We got a car on July 1, which has simultaneously made things a lot easier and been a huge pain in the butt.  It turns out when you buy a old SUV and drive it in pothole-riddled Dhaka, things break a lot.  I don’t know why that caught us by surprise, but there you go.  We’ve already had to replace a tire and we need to get the engine looked at.  And there was the time the car died in the DIT-2 parking lot.  Not in a parking space, but blocking traffic in the middle of the parking lot, around noon, on a hot day.  That wasn’t fun.

Really it hasn’t been that bad, I guess it just seems like it sometimes.  The ability to move around freely and go where we want outweighs the occasional car trouble.

The embassy was closed for four days for Eid festivities, and it was really nice to have a four-day weekend when you don’t celebrate the holiday that causes the time off.  We didn’t do any extravagant cooking, we had no guests, and almost everything in Dhaka was closed, so there was really nothing to do.  Most people leave Dhaka during Eid (expats go on vacation and lots of Bangladeshis go to their villages), so we were able to drive in minimal traffic and generally do nothing.  Plus it rained like crazy the entire four days, so that in itself was a great excuse to stay inside and watch Netflix all day.

Empty streets: an Eid miracle

Empty streets: an Eid miracle

Athena has made friends with lots of street dogs, and at this point she has established areas where she knows all the dogs and she doesn’t hesitate to go running up to them. We’ve given some of them names, like “black and brown dog” and “howly lady,” and some of them we refer to by the road that they live on. I’m trying to not let myself get too attached to any of her friends, and anytime I see one of them lying on the road I worry they’re not getting up.  But our neighborhood is probably one of the better neighborhoods to be a street dog.  Actually, the only dogs I’ve seen being abused are those that are out with their “dog walkers.”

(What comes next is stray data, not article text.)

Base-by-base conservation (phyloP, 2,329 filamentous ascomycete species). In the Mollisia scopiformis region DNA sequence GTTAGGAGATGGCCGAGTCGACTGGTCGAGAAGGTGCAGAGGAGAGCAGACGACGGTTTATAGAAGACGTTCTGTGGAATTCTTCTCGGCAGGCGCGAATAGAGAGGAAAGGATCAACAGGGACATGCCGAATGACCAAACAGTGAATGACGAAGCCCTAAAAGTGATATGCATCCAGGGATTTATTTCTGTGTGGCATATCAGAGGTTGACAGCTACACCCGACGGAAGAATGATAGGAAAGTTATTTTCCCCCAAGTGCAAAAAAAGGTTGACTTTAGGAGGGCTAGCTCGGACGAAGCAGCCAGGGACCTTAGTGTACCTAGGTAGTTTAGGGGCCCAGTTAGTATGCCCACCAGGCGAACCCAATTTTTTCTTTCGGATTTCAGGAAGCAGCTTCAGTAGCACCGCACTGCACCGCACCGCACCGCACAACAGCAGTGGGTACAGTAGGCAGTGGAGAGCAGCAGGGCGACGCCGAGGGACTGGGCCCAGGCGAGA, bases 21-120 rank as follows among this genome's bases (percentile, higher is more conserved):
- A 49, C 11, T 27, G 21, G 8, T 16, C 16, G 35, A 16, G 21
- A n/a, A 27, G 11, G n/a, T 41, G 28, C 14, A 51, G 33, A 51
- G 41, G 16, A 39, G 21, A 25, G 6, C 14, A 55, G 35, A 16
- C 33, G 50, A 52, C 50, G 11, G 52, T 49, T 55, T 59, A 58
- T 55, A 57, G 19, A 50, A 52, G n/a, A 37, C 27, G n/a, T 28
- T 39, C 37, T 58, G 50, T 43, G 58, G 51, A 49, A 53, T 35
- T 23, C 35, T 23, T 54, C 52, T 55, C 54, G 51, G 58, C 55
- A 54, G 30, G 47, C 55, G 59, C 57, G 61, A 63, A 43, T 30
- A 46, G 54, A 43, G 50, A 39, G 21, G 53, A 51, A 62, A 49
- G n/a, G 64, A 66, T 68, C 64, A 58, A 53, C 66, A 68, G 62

Athena and her buddies

Athena and her buddies

Oh, our HHE is here!  That deserves it’s own blog post, but we’ve been busy trying to put things away, and wondering why we ever found it necessary to own so much stuff.  Our kitchen has massive cabinets that sadly do not contain enough shelves, so finding storage has been a challenge.  But, hey, at least all the kitchen stuff is actually in the kitchen, instead of being scattered in storage nooks and crannies in the study, dining room and living room! Our mentality has basically been that if we were able to find someplace for something in our house in Alexandria, we can certainly find space for it our much-larger apartment in Dhaka.

One of the most exciting things about our HHE arriving was the random consumables.  The pumpkin butter and huge chocolate bars from Trader Joe’s, real maple syrup from Wisconsin, and all of our spices have definitely made life a little better.  Given that we didn’t use even half of our HHE weight, I wish we’d stocked up more on consumables before we left, but now we know for next time.

If you live near a Trader Joe’s, please wander the aisles, savor all the goodies you could potentially buy, and know how lucky you are!

Two weeks in Dhaka

It’s hard to believe we’ve been here for over two weeks already.  On one hand it feels like we just arrived; on the other hand, it seems like we’ve been here for months.

It’s really hitting home that we live here now.  We are making friends and developing social circles, and creating new routines. Most of our worldly belongings are in Dhaka or on their way here.  It’s kind of crazy.

Having our UAB here is huge.  Stuff is just stuff, but having our stuff here has really helped make our apartment feel like home.  I’ve missed my favorite wooden spoons and my mini-spatulas, and there’s nothing like curling up in bed under your own duvet and blankets in the same sheets you had in the States.  Just ask Athena.